Things you Should Know About Being a Sole Trader
Opening your own business can be very rewarding in so many ways. You have the time to do the things you need to without clocking in on someone else’s timeline. Making executive decisions about the ideas you have without waiting for someone else’s approval can quickly be executed. All your hard-earned money belongs to you once you have paid your overheads and your tax returns.
We asked Adam C from Ignite SEO who works closely with sole traders and understands the challenges that they can face. He said, “Becoming a sole trader has its benefits just as it has its disadvantages. Therefore, entrepreneurs need to take these into consideration before venturing into any business.”
The best part about operating as a sole trader is that your tax returns can result in a lucrative payout when you need to initially file your returns to get back more than you bargained for. What is a sole trader? Well, let’s take a look:
Sole trader responsibilities
As a sole trader, many of the onus falls on you to make sure that the HMRC are aware of you trading as a small business or a sole trader. People who work for themselves don’t always declare this and get shut down and face hefty fines with the HMRC. You are also responsible for the invoices and your business administration, making sure your paperwork for the financial year adds up in your returns. You are entirely responsible for each transaction and client’s outcome firsthand, so it is essential to see that the amounts of money you are taking line up with the invoices you have issued. The tax that you will be paying can still be paid over as personal tax because you are still seen as self-employed even though you have a business registered with the HMRC. Your business does not have to be in a fixed building or even have selected business details when you register, but you do need to register it nonetheless. Unlike a limited company, you will be held entirely liable for the entire business’s financial reputation, your business’s plans, and your help. There you must have an accounting system that complements your business’s objectives and allows you to remain on the right side of the law.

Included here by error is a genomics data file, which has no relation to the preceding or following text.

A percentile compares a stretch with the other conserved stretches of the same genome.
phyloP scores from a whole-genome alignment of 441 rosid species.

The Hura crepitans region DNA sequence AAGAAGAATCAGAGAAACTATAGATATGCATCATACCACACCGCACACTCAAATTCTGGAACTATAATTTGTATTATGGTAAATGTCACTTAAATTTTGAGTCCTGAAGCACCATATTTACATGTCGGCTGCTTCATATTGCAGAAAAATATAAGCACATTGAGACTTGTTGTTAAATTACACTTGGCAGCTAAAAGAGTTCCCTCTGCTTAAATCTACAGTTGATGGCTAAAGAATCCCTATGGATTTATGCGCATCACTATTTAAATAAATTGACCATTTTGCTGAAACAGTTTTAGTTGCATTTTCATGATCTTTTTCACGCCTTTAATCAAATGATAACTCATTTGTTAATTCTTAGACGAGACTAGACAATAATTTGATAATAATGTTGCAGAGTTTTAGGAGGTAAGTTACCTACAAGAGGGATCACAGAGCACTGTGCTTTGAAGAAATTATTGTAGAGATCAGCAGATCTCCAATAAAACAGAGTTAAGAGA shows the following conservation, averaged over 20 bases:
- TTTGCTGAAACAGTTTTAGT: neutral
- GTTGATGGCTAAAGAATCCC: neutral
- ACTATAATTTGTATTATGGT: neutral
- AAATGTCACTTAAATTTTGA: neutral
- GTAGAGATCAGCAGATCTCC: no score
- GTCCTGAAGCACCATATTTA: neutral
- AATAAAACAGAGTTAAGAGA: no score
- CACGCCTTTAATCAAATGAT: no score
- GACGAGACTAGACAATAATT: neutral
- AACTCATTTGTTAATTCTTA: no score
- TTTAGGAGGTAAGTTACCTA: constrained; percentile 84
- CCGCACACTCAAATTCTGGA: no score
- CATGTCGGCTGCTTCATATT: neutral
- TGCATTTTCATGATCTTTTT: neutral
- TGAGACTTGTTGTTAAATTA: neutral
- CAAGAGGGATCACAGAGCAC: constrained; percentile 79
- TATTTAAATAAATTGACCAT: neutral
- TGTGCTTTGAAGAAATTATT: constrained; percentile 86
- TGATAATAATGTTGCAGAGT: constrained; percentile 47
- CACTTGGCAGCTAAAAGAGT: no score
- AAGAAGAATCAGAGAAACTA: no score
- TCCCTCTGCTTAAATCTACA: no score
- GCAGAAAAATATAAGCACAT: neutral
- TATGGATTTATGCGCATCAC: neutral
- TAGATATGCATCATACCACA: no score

There are no costs involved when you set up as a sole proprietor or setting up a small business. You can start small because there are no cut off times for name registration or tax paperwork. You don’t have to be concerned about overheads either because you could efficiently work from the comfort of your home. The name of your business isn’t a priority like it would be for a limited company. You can use your name if you don’t want to register for a new one and don’t have to worry about the Company’s House to do that as long as you have registered yourself as a sole trader with the HMRC independently. You don’t have to worry about the finer details because you’ll work by yourself and on your own time.
There are a few things that might make being a sole trader or being self-employed seem like a risk:
● No insurance
You will no longer be able to claim health benefits the way you would if you were working for a boss. Your health insurance will need to be paid over to a separate entity so that you have a fall back in an emergency.
Working for yourself can be exhausting if you do not have a solid plan and time table to stick to your goals. Many self-employed people end up working far beyond their regular working hours because they need to find clients independently and need to do all fine-tuning by themselves.
You’re going to have to find your own money to invest in the business if you cannot get a bank approved loan to assist you. Getting other investors to give you cash advances can also be risky if you do not have any way of paying the money back on time. Anything can happen to leave you entirely liable for the costs of the setbacks.
Unless you appoint an accountant to assist you with your finances, you might find that saving money for a rainy day could be a problem. Many sole proprietors struggle to save money because they constantly need to pay for things out of their own pockets, so try and keep an accountant on speed dial.
● Tax Mismanagement
A sole proprietorship is required to fill in their tax returns on time without withholding any information. Being unable to manage your finances and taxes could lead to failure and significant fines from HMRC. Asset forfeiture is one of the downsides of this because you might not have the money to pay your outstanding taxes and would have to sell your property to make up for the lost funds.